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How To Write A Job Application: Mistakes To Avoid

how to write a job application
Finding a new job can be challenging. But avoiding common job application mistakes will make the process much less frustrating for you and the person reading your application.

In this blog, we're exploring how to write a job application. As recruitment specialists, we see thousands of CVs, cover letters and applications every year. So we know a thing or two about how to find a job you love.

To secure the job of your dreams, here are some errors to avoid. 


CV Mistakes | How To Write A Job Application 

i) Spelling & Grammar
Check your CV for spelling and grammar issues. With so many applicants applying for roles, those CVs with bad spelling and grammar will go straight into the reject pile*. 

We recommend using Grammarly - it's free to use, and highlights ways to improve your writing. Just make sure you've set the language to British English, as it defaults to American English. 

*Of course, some people, including those with dyslexia, can struggle with spelling. Organisations should make allowances for people with a learning disability and should recognise when spelling and grammar mistakes are not due to negligence. 

ii) Formatting
If your CV is formatted in a way that is unprofessional or too hard to read, you're unlikely to retain the reader's attention. 

If you're unsure how to format your CV, we suggest searching for professional CV templates online. There are many CV builders that help you create stylish-looking CVs that will help you stand out. Some cost money, but many are free to use.

iii) Irrelevant information 
Have you ever been stuck on a date where the person keeps rambling on and on about themselves? Boring, right? 

That's what it feels like for someone reading your CV when you've stuffed it with lots of irrelevant information. 

Your CV should be tailored to the role you're applying for, so carefully consider whether the experience and skills you discuss are pertinent.


Cover Letter Mistakes | How To Write A Job Application 

i) No cover letter
Nobody likes writing cover letters. They can be tedious to write, and can seem a bit redundant when you're already providing your CV and sometimes answering additional application questions.

Even so, 83% of those responsible for hiring candidates consider cover letters to be an important part of the job application process - so writing one is still essential (sorry!). 

Some job application websites now let you 'quick apply' for a role by submitting your CV without a cover letter, but we always recommend sending in a cover letter unless the job application specifies not to.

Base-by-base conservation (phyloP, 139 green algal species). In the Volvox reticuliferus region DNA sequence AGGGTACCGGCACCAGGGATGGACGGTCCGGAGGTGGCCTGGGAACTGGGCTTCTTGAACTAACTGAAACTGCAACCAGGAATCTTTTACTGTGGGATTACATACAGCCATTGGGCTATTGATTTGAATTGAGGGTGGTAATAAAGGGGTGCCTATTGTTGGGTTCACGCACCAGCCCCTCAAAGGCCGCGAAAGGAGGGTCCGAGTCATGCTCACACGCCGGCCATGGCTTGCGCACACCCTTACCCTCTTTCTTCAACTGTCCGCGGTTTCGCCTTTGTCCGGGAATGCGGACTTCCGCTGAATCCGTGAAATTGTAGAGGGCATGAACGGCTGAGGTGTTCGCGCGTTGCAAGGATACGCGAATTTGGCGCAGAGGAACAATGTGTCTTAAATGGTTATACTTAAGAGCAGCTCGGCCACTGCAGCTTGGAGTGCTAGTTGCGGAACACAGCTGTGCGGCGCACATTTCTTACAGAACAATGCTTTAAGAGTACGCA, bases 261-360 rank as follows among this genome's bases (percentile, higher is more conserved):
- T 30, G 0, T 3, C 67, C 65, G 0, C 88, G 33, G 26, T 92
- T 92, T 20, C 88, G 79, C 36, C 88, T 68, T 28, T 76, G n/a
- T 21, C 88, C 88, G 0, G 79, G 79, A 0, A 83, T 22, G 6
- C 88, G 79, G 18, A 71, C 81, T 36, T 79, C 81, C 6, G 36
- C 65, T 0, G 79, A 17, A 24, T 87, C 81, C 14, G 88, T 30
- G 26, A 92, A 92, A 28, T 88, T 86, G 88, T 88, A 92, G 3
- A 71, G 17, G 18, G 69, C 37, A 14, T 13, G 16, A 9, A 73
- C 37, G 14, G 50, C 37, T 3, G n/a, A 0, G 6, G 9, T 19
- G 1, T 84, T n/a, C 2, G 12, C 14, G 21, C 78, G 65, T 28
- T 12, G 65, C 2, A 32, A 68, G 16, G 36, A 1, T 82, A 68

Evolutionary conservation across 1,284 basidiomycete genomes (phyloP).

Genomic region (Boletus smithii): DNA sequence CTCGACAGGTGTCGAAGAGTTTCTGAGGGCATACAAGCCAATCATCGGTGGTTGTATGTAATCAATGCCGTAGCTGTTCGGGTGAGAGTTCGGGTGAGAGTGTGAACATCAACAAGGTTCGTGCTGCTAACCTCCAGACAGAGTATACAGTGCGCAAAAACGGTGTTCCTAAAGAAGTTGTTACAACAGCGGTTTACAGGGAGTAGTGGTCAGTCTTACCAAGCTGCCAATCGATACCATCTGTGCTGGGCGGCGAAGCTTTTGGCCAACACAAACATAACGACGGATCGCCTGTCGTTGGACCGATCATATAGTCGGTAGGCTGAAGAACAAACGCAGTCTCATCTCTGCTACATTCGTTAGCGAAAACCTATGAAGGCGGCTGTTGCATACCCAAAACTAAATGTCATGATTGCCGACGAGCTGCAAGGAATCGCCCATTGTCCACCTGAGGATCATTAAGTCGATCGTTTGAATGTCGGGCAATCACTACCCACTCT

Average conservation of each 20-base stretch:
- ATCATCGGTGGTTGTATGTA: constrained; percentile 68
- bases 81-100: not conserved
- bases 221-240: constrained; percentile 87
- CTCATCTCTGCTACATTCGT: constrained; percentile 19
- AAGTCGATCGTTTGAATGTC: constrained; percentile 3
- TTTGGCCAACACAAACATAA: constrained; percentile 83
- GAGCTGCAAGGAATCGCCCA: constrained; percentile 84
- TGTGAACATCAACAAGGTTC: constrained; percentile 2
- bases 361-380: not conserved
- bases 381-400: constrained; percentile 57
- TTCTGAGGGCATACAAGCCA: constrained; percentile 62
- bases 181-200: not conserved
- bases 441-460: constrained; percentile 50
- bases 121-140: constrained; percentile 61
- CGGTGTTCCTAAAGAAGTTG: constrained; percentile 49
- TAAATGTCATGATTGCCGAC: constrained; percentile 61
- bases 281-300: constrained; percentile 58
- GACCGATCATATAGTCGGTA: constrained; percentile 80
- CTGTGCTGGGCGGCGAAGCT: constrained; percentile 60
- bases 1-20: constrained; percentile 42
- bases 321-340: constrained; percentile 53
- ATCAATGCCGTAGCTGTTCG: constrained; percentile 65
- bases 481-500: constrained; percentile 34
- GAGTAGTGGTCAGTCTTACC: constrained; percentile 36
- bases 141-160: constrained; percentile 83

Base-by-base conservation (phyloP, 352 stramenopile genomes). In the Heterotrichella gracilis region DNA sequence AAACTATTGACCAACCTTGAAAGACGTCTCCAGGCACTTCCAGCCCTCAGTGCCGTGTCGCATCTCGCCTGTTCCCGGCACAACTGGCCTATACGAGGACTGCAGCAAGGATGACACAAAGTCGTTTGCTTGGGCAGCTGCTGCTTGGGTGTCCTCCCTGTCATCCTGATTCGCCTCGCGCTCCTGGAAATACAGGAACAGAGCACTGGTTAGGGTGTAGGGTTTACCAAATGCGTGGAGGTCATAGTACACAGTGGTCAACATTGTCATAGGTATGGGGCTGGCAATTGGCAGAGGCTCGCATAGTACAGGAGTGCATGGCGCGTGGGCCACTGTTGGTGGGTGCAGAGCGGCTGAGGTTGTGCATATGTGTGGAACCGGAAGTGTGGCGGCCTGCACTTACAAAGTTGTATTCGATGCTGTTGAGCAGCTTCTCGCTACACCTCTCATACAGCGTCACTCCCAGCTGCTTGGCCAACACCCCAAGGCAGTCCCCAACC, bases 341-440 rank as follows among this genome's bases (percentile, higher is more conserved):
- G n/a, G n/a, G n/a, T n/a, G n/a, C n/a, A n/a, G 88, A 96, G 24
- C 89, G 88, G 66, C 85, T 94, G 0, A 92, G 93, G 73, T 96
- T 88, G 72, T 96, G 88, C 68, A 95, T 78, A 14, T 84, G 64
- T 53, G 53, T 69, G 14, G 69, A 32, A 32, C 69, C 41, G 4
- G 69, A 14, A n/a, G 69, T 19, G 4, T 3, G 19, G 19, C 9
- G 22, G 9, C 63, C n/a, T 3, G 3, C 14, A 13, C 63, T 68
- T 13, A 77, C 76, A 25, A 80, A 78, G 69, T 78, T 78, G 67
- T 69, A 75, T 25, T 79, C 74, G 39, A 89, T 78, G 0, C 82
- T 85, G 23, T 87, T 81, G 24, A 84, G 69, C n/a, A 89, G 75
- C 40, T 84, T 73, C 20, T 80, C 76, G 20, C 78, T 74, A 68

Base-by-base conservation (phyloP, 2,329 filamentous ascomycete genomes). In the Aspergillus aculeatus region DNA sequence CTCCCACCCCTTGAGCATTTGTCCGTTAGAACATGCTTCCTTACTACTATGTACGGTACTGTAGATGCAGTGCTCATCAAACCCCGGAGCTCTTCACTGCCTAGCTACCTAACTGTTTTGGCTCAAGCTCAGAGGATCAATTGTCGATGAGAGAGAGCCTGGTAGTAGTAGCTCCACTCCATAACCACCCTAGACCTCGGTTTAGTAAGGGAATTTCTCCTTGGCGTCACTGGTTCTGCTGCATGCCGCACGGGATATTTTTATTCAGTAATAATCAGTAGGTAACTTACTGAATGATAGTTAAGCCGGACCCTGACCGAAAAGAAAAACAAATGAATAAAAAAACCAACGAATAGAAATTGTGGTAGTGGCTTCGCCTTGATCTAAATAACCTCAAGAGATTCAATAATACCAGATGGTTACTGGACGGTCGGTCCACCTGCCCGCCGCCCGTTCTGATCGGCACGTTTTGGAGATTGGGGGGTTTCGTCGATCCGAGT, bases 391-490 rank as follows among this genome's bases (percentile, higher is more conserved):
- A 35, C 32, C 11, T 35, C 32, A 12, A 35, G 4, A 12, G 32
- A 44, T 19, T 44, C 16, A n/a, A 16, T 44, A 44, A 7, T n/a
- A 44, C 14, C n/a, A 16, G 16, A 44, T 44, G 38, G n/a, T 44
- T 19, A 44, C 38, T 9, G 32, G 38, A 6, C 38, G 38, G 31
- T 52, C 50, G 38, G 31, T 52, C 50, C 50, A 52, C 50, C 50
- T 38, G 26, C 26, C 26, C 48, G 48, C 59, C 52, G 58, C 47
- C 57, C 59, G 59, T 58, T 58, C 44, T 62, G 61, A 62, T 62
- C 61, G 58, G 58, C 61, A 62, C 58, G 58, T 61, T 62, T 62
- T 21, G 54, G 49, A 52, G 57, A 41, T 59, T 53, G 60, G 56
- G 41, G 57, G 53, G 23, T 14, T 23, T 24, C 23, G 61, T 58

ii) Generic cover letter
As with your CV, your cover letter should be tailored to the job you're applying for. So make sure yours addresses the requirements of the role, and explains what you like about the company and why you believe you'd be a good fit. 

A good cover letter should include:  
  • A brief introduction to explain which role you're applying for
  • Your reasons for applying for the role, with an emphasis on what you like about the company and what you believe working for the company will help you to achieve
  • What you believe you will contribute to the company, including skills you have gained through experience 
  • A summary ending, including a thanks for considering your application, and an expression of hope that you will be invited to interview

Online application mistakes |  How To Write A Job Application 

i) Failing to follow instructions
Sometimes, companies prefer you to respond to a series of questions through an online application process, rather than sending in your CV and covering letter. 

This is usually because the company wants to ensure it has the same level of information about every applicant so that they can make a better-informed decision. 

For that reason, failing to provide information in the way that the application instructions specify will likely see your application rejected. So make sure you read and re-read the instructions before hitting send.

ii) Spelling & grammar issues
When you're using an online application system, be aware that some do not have their own spell check facility - so if you're writing your answers directly into the online form, you could be caught out. 

Make sure you carefully proofread your responses, and ideally draft answers in a word processor or on Grammarly before copying and pasting them into the application. 

Final thoughts

Your job application is much more likely to be successful if you avoid making these common job application mistakes. What small changes will you make to improve your CV & cover letter?

Next steps 

Want more support with job applications? Send your CV to Eden Scott. We offer tailored CV, job application and interview technique support to our candidates. 

Have a question? Get in touch. 

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